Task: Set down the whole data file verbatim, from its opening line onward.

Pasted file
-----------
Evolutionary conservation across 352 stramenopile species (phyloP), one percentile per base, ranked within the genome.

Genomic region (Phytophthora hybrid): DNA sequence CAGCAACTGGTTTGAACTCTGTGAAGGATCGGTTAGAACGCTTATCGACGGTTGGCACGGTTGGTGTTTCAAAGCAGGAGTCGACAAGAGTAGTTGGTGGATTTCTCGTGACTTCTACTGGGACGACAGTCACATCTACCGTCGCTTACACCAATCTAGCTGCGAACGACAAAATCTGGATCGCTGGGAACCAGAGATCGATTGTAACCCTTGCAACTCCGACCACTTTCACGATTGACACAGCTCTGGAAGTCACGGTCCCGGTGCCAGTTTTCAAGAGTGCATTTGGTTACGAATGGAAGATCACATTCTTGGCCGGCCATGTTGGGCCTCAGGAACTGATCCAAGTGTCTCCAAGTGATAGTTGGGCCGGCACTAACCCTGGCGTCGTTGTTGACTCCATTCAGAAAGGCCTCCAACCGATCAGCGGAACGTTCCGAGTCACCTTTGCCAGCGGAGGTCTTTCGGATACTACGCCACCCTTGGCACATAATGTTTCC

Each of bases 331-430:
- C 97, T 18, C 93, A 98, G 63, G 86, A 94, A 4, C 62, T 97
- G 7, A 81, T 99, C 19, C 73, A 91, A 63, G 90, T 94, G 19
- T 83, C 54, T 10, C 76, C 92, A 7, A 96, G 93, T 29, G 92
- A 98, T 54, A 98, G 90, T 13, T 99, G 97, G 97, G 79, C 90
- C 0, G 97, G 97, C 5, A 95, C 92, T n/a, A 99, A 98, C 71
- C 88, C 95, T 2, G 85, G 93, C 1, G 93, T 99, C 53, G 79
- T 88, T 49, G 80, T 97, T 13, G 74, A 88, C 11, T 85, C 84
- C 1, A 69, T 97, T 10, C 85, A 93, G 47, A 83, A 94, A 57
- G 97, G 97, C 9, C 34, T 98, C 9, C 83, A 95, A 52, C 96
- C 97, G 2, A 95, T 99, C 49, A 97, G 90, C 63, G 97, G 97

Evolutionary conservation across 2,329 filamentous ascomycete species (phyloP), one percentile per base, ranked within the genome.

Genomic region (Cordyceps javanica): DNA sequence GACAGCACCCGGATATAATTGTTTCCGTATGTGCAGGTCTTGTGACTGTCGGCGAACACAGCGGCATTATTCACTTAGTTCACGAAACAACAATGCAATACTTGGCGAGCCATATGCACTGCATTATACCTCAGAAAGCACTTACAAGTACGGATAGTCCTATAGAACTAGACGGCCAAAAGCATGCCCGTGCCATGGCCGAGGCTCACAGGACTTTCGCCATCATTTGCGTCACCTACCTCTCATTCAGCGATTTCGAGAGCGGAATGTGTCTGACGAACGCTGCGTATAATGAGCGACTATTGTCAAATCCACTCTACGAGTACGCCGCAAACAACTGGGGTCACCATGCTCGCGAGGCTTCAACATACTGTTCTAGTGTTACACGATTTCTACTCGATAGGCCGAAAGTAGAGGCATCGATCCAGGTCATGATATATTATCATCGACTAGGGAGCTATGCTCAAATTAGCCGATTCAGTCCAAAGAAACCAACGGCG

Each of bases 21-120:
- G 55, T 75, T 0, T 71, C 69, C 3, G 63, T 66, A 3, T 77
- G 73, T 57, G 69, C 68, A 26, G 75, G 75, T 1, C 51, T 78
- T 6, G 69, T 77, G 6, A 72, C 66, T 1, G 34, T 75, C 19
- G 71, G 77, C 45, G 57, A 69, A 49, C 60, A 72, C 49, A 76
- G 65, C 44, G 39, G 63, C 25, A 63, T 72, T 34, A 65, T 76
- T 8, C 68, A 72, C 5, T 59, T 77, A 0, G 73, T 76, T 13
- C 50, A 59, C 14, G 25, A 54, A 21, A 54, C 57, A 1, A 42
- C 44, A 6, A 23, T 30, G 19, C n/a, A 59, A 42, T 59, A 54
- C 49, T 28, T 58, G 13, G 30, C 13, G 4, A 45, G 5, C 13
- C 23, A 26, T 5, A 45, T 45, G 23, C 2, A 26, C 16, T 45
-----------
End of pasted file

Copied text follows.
Evolutionary conservation across 352 stramenopile species (phyloP), one percentile per base, ranked within the genome.

Genomic region (Phytophthora hybrid): DNA sequence CAGCAACTGGTTTGAACTCTGTGAAGGATCGGTTAGAACGCTTATCGACGGTTGGCACGGTTGGTGTTTCAAAGCAGGAGTCGACAAGAGTAGTTGGTGGATTTCTCGTGACTTCTACTGGGACGACAGTCACATCTACCGTCGCTTACACCAATCTAGCTGCGAACGACAAAATCTGGATCGCTGGGAACCAGAGATCGATTGTAACCCTTGCAACTCCGACCACTTTCACGATTGACACAGCTCTGGAAGTCACGGTCCCGGTGCCAGTTTTCAAGAGTGCATTTGGTTACGAATGGAAGATCACATTCTTGGCCGGCCATGTTGGGCCTCAGGAACTGATCCAAGTGTCTCCAAGTGATAGTTGGGCCGGCACTAACCCTGGCGTCGTTGTTGACTCCATTCAGAAAGGCCTCCAACCGATCAGCGGAACGTTCCGAGTCACCTTTGCCAGCGGAGGTCTTTCGGATACTACGCCACCCTTGGCACATAATGTTTCC

Each of bases 331-430:
- C 97, T 18, C 93, A 98, G 63, G 86, A 94, A 4, C 62, T 97
- G 7, A 81, T 99, C 19, C 73, A 91, A 63, G 90, T 94, G 19
- T 83, C 54, T 10, C 76, C 92, A 7, A 96, G 93, T 29, G 92
- A 98, T 54, A 98, G 90, T 13, T 99, G 97, G 97, G 79, C 90
- C 0, G 97, G 97, C 5, A 95, C 92, T n/a, A 99, A 98, C 71
- C 88, C 95, T 2, G 85, G 93, C 1, G 93, T 99, C 53, G 79
- T 88, T 49, G 80, T 97, T 13, G 74, A 88, C 11, T 85, C 84
- C 1, A 69, T 97, T 10, C 85, A 93, G 47, A 83, A 94, A 57
- G 97, G 97, C 9, C 34, T 98, C 9, C 83, A 95, A 52, C 96
- C 97, G 2, A 95, T 99, C 49, A 97, G 90, C 63, G 97, G 97

Evolutionary conservation across 2,329 filamentous ascomycete species (phyloP), one percentile per base, ranked within the genome.

Genomic region (Cordyceps javanica): DNA sequence GACAGCACCCGGATATAATTGTTTCCGTATGTGCAGGTCTTGTGACTGTCGGCGAACACAGCGGCATTATTCACTTAGTTCACGAAACAACAATGCAATACTTGGCGAGCCATATGCACTGCATTATACCTCAGAAAGCACTTACAAGTACGGATAGTCCTATAGAACTAGACGGCCAAAAGCATGCCCGTGCCATGGCCGAGGCTCACAGGACTTTCGCCATCATTTGCGTCACCTACCTCTCATTCAGCGATTTCGAGAGCGGAATGTGTCTGACGAACGCTGCGTATAATGAGCGACTATTGTCAAATCCACTCTACGAGTACGCCGCAAACAACTGGGGTCACCATGCTCGCGAGGCTTCAACATACTGTTCTAGTGTTACACGATTTCTACTCGATAGGCCGAAAGTAGAGGCATCGATCCAGGTCATGATATATTATCATCGACTAGGGAGCTATGCTCAAATTAGCCGATTCAGTCCAAAGAAACCAACGGCG

Each of bases 21-120:
- G 55, T 75, T 0, T 71, C 69, C 3, G 63, T 66, A 3, T 77
- G 73, T 57, G 69, C 68, A 26, G 75, G 75, T 1, C 51, T 78
- T 6, G 69, T 77, G 6, A 72, C 66, T 1, G 34, T 75, C 19
- G 71, G 77, C 45, G 57, A 69, A 49, C 60, A 72, C 49, A 76
- G 65, C 44, G 39, G 63, C 25, A 63, T 72, T 34, A 65, T 76
- T 8, C 68, A 72, C 5, T 59, T 77, A 0, G 73, T 76, T 13
- C 50, A 59, C 14, G 25, A 54, A 21, A 54, C 57, A 1, A 42
- C 44, A 6, A 23, T 30, G 19, C n/a, A 59, A 42, T 59, A 54
- C 49, T 28, T 58, G 13, G 30, C 13, G 4, A 45, G 5, C 13
- C 23, A 26, T 5, A 45, T 45, G 23, C 2, A 26, C 16, T 45